248 TRUMPET MARINE—TUONI TRASPORTATI.

and the pitch altered. The music for the trumpet is written in the G clef: for the trumpet in C just as the notes sound, for that in B^f basso a tone higher, for that in D a tone lower, for that in E? a minor third lower, and so on.
Trumpet marine, v. Tromba marina.
Trumscheit (Ger.). The same as tromba marina.
Tuba (Lat.). (i) The war trumpet of the Romans, which was also used at religious festivals and on other solemn occasions, (2) The tuba in our time is a brass wind instrument with valves. The most important of the several tubas, that oftenest used in the orchestra, is the bass tuba. It occurs in various keys (of which F is the most common), but generally is not treated as a transposing instrument. Its compass in the orchestra is from about F, to f—these, however, are not the extreme limits. Richard Wagner, in his Ring des Nibelung, employs two tenor tubas, two bass tubas, and one contrabass tuba.
Tubicen (Lat.). A tuba player.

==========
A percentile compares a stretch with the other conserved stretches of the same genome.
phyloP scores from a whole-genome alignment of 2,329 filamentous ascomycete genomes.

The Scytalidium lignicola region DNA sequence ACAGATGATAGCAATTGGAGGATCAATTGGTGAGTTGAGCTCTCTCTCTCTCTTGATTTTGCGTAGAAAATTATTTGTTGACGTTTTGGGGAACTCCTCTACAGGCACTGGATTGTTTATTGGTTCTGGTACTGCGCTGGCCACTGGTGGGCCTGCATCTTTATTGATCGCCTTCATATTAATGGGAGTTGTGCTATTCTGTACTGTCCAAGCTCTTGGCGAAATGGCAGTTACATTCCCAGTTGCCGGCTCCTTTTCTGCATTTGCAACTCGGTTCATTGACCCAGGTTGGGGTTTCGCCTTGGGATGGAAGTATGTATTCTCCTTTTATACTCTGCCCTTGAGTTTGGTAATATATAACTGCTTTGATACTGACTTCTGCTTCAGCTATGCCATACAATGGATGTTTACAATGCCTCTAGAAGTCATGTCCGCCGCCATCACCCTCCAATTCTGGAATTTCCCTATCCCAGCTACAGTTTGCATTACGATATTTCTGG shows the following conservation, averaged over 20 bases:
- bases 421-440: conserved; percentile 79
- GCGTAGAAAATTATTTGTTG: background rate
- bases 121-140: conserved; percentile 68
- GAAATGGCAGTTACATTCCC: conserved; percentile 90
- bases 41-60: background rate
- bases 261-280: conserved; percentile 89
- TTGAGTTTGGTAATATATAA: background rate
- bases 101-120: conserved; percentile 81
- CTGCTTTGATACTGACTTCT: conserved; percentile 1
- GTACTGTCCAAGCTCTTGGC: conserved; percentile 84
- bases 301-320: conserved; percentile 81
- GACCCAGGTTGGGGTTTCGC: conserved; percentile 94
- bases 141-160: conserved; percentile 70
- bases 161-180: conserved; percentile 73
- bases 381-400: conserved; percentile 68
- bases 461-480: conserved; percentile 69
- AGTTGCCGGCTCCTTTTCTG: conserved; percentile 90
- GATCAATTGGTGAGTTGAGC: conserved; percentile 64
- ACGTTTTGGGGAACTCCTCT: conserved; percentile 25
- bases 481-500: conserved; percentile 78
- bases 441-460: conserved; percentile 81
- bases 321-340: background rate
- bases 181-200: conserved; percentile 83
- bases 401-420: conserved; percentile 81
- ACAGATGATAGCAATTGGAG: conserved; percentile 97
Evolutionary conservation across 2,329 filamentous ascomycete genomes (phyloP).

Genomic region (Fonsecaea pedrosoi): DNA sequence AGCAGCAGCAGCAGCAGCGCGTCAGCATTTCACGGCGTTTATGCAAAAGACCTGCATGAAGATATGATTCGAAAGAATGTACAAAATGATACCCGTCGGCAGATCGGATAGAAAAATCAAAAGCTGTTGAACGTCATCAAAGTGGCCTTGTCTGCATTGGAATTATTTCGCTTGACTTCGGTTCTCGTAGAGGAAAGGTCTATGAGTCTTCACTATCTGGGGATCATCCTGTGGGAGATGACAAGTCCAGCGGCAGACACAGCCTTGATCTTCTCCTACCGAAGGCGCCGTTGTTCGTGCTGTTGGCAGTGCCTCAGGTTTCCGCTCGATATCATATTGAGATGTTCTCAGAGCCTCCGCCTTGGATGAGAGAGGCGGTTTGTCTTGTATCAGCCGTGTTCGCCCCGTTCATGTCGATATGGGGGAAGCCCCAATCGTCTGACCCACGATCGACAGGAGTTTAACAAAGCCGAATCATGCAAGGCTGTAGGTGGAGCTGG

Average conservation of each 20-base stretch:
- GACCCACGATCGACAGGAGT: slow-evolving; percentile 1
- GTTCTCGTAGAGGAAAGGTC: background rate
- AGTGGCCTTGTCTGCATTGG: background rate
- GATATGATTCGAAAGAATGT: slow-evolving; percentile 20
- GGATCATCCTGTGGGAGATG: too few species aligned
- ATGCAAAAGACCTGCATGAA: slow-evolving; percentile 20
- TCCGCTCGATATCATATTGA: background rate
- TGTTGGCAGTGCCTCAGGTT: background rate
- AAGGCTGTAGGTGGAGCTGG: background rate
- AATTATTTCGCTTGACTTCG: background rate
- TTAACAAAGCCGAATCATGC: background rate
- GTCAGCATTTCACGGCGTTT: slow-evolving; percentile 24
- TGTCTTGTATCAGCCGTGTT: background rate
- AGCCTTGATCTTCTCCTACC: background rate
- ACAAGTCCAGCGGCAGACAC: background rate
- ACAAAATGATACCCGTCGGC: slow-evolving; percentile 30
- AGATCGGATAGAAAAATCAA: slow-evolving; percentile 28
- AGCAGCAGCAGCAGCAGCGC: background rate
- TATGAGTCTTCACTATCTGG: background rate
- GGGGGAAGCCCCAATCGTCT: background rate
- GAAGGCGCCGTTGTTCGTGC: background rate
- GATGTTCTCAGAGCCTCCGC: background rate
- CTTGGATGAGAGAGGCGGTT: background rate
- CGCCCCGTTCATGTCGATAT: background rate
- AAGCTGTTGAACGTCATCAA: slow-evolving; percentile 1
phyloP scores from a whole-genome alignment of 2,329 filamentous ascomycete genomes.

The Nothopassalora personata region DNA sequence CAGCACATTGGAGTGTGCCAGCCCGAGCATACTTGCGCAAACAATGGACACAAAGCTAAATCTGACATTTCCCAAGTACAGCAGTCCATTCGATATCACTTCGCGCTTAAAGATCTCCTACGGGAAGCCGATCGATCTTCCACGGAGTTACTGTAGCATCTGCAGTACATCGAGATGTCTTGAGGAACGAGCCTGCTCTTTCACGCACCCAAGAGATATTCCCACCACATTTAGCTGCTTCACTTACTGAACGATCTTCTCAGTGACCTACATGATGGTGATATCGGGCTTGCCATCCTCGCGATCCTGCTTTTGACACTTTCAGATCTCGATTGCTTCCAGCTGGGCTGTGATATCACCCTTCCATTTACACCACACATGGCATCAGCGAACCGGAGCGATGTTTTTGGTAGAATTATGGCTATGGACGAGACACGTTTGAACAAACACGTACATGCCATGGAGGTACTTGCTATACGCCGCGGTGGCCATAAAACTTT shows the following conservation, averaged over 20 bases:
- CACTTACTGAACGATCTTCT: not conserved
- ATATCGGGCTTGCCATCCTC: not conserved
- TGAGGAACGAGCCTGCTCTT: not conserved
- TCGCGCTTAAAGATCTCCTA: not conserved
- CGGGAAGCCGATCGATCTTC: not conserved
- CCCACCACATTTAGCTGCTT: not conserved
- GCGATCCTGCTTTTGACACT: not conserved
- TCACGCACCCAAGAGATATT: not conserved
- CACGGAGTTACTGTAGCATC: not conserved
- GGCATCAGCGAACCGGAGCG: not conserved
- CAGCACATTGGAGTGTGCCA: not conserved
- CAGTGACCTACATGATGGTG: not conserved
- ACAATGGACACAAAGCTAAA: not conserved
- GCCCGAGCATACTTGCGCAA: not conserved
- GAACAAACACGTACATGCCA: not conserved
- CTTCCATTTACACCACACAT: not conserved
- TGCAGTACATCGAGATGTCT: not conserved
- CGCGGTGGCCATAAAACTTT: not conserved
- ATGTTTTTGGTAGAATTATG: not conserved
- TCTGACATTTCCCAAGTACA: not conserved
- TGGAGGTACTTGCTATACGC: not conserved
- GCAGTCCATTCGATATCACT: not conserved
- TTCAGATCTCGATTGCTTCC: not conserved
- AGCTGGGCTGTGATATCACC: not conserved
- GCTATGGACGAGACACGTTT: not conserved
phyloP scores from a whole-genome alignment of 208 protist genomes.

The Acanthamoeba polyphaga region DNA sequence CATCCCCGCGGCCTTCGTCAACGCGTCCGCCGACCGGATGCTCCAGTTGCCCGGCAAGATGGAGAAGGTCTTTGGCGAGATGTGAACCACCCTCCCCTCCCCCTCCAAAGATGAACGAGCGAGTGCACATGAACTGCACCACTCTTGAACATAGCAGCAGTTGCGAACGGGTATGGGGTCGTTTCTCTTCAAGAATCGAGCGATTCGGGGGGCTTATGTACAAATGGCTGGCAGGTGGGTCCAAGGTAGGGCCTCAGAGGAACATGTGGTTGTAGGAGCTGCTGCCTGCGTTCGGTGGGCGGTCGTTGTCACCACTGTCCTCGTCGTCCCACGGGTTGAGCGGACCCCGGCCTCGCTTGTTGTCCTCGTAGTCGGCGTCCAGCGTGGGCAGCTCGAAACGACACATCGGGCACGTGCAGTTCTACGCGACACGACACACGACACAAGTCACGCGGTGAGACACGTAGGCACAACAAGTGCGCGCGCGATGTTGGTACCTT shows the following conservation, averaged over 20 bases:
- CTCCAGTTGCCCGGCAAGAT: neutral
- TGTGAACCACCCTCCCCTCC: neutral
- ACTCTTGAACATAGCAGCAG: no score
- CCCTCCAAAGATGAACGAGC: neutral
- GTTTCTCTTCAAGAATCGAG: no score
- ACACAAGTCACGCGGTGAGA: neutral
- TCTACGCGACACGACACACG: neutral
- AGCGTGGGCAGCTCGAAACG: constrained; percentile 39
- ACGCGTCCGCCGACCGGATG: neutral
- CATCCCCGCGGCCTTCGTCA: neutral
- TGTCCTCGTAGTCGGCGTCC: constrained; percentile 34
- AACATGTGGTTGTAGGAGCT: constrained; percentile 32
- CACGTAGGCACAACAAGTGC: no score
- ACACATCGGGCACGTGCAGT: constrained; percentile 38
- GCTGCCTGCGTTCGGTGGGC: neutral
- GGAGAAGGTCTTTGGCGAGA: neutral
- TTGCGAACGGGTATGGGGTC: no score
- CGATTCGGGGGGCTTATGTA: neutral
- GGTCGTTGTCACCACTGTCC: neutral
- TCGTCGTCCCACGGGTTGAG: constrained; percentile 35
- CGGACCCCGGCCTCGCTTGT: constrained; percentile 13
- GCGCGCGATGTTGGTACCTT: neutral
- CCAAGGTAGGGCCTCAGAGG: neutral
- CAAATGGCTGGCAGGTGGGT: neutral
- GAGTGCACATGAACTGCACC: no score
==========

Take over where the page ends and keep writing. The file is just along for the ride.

Tucket. A flourish of trumpets.
TumultUOSO (It.). Tumultuous.
Tune. (I) A melody, an air; more especially a rhythmical, ear-catching, easily intelligible melody. The word is also applied to compositions in parts. (2) The expression to be in tune signifies when applied to performers, " to produce the notes at their proper pitch," or " to agree with each other as regards pitch;' when applied to an instrument, "to be adjusted as regards pitch to some other instrument," or " to have its several notes properly adjusted to each other." To tune an instrument is "to adjust it as regards pitch to another instrument," or "to adjust its several parts (strings, pipes, reeds, &c.) to each other."
Tunillg-cone. An instrument in the shape of a hollow cone, used
for tuning the metal pipes of organs. Tuning-crook, v. Tuning-wire.